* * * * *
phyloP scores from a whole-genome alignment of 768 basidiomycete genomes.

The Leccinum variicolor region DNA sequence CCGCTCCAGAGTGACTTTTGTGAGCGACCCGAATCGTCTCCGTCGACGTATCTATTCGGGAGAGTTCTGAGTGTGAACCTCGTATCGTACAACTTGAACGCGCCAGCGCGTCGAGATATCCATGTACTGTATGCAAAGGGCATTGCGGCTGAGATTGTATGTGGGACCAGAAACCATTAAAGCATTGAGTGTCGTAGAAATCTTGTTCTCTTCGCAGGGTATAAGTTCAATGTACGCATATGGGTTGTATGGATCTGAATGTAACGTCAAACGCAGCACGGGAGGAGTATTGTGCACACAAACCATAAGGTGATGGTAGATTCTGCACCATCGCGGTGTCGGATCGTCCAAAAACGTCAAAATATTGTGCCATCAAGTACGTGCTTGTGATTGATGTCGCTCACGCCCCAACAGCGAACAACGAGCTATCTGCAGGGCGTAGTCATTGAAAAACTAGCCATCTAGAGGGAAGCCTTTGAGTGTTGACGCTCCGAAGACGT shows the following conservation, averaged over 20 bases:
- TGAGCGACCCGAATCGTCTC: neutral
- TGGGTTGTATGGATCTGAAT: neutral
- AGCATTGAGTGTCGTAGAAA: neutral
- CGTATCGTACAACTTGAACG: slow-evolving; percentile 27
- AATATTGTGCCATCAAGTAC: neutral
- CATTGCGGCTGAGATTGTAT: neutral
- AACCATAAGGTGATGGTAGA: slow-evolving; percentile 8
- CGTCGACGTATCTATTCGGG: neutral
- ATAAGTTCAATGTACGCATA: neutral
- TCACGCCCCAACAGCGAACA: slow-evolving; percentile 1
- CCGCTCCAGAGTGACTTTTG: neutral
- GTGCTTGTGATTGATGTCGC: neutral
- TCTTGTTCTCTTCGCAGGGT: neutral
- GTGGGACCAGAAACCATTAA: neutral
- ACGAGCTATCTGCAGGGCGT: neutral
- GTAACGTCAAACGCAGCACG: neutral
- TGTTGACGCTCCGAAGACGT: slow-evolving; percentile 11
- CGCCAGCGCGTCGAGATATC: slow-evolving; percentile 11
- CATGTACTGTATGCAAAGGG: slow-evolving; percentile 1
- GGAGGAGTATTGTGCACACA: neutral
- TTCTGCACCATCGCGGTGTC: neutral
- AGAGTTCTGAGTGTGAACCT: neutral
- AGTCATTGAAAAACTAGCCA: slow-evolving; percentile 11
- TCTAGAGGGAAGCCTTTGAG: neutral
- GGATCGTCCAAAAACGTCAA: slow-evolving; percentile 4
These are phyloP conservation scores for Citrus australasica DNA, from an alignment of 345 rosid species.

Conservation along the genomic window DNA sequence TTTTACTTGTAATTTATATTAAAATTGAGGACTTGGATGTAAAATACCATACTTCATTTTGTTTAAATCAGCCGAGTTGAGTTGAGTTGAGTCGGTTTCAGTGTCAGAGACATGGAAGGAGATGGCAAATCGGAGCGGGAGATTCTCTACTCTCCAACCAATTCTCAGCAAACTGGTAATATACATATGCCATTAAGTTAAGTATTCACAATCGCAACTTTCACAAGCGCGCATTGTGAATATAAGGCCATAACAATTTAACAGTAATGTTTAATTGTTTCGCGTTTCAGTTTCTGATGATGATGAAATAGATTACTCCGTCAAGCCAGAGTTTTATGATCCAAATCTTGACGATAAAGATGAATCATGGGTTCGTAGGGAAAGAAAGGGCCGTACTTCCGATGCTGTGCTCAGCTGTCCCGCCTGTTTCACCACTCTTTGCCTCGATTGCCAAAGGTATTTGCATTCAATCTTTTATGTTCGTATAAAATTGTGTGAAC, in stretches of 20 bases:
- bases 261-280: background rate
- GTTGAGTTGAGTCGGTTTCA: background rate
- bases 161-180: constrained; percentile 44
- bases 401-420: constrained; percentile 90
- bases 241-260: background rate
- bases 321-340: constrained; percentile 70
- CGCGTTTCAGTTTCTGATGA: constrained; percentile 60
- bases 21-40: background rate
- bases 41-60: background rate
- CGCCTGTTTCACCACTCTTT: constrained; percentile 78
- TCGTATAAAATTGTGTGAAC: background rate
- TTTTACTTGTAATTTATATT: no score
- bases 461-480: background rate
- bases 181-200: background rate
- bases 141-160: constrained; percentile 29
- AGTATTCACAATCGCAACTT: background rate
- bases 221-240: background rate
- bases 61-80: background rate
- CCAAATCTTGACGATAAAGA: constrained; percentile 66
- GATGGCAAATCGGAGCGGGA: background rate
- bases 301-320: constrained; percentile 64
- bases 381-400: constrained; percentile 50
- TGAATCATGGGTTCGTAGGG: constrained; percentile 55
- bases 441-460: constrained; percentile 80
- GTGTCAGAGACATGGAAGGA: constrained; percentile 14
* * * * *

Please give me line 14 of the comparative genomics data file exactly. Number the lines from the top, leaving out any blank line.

- GTGCTTGTGATTGATGTCGC: neutral